Passion Incubator co-founder Falayi joins iDEA Nigeria

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Olufunbi Falayi, co-founder of the Lagos-based Passion Incubator, has moved to the government-funded iDEA Nigeria, taking six startups with him.

Falayi helped to launch Passion Incubator last year, but has now moved across to iDEA Nigeria, where he will lead all its activities and interventions with early-stage startups, as well as engagement with the ecosystem.

Waracake, Talking Bookz, Beat Traffik, Medrep, Easy Space and Stylista will follow Falayi to iDEA, with Passion Incubator no longer accepting any new startups for the time being.

Falayi said he would continue to work with Passion Incubator startups as part of his role at iDEA, while co-founder Taiwo Ajetunmobi will run the day-to-day operations of Passion Incubator and work on growing it into adjacent business segments.

He said there would be more to come from Passion Incubator, and said there was no split behind his decision to move to iDEA, which he described as a “call to serve and an opportunity to help more entrepreneurs”.

“Our country needs a strong ecosystem and we need to accelerate the development of the ecosystems and move things forward,” he said.

“Working at iDEA gives me the opportunity to help with that. From the beginning we were always clear that starting Passion Incubator was about helping to grow the ecosystem and helping the entrepreneurs find success. Moving to iDEA helps us continue to do this, but on a larger platform.”

iDEA, which launched in Lagos in April 2013, has been active of late, last month showcasing four startups at its demo day.

Disrupt Africa reported in April iDEA had opened applications for early-stage or growth startups looking to take part in its incubator programme, while it has also launched startup mentoring programme GEM.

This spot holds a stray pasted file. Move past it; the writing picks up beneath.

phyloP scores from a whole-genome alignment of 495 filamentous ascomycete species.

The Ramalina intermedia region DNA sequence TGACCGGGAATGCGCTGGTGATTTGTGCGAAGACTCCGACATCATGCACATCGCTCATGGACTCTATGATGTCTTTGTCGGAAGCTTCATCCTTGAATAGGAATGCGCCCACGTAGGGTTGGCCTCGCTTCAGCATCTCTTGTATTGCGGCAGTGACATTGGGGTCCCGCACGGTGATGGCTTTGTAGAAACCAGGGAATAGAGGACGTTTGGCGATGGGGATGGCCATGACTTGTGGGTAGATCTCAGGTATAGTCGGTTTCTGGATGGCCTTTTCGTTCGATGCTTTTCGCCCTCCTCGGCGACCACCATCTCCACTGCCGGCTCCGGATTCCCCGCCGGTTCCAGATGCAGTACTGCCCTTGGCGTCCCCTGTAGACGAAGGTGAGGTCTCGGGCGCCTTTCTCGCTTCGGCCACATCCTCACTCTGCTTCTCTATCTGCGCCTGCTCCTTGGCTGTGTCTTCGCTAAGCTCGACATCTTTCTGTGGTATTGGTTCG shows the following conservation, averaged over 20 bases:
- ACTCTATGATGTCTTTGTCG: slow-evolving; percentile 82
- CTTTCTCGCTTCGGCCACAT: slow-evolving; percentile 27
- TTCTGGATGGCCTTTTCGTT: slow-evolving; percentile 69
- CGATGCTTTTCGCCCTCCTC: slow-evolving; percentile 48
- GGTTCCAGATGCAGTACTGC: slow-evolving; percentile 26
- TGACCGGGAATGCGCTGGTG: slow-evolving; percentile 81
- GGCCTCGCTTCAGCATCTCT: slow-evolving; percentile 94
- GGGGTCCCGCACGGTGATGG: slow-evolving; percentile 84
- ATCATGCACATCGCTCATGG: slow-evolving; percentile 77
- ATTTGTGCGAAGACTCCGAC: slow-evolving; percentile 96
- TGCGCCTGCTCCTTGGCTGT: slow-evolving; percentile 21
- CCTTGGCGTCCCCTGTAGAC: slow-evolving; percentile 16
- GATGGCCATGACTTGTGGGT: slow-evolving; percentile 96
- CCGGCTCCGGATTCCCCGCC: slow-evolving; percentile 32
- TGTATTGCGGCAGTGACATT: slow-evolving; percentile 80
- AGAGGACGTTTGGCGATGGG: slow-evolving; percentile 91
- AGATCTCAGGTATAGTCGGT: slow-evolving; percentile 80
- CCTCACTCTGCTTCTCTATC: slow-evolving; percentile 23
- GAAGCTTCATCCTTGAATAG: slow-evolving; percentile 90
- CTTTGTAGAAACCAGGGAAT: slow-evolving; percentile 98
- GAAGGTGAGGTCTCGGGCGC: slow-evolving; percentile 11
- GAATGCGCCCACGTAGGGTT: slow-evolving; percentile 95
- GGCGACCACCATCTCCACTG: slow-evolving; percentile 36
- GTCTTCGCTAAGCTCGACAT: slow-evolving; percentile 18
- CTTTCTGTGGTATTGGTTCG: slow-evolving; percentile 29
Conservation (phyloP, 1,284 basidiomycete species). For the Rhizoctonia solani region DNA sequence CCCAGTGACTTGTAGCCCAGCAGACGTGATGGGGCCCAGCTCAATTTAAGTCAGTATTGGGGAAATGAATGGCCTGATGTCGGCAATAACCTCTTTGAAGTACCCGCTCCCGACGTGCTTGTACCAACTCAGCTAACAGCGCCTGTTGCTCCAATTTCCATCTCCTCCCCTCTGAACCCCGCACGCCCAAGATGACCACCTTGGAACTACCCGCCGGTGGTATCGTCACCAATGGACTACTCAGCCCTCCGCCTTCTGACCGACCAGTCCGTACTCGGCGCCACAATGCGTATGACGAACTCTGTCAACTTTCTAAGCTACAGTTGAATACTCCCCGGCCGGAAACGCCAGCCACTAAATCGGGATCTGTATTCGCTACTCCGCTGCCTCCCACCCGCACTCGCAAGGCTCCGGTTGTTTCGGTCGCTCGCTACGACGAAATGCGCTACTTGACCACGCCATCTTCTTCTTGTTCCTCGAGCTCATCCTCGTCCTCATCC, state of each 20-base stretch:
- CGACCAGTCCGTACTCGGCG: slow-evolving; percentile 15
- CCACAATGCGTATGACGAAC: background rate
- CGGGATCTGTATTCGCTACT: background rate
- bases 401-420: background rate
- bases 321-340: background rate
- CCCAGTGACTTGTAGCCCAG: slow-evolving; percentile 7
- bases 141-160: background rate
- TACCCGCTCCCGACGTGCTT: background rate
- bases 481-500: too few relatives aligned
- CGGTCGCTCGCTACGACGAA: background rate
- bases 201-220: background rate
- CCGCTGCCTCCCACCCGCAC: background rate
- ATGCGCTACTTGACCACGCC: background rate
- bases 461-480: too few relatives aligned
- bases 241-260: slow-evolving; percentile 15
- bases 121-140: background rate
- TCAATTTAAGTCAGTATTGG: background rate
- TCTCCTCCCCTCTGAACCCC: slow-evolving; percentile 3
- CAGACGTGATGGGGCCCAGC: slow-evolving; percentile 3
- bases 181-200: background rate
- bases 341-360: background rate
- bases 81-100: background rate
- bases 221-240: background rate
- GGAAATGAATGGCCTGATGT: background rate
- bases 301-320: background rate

In March it launched the Fostering and Accelerating Startups in Tech (FAST) entrepreneurship programme, which involves carefully selected courses and a focus on startup needs.

Oluseye Bassir, chief operating officer (COO) of iDEA, previously told Disrupt Africa hub sustainability is “inextricably linked” to the impact of a particular hub or incubator.

“That impact could be commercial, where we find the best teams with the most scalable offerings, and we actually help them along, such that a number of our startups in which we take equity then become winners,” he said.

“Impact could also be social or socio-economic. Some of the impact we’re looking to make in that direction, is to contribute to the growth of a technological cluster that attracts and develops very highly skilled people, building viable companies that collaborate and compete within our space.”

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Passionate about the vibrant tech startups scene in Africa, Tom can usually be found sniffing out the continent's most exciting new companies and entrepreneurs, funding rounds and any other developments within the growing ecosystem.

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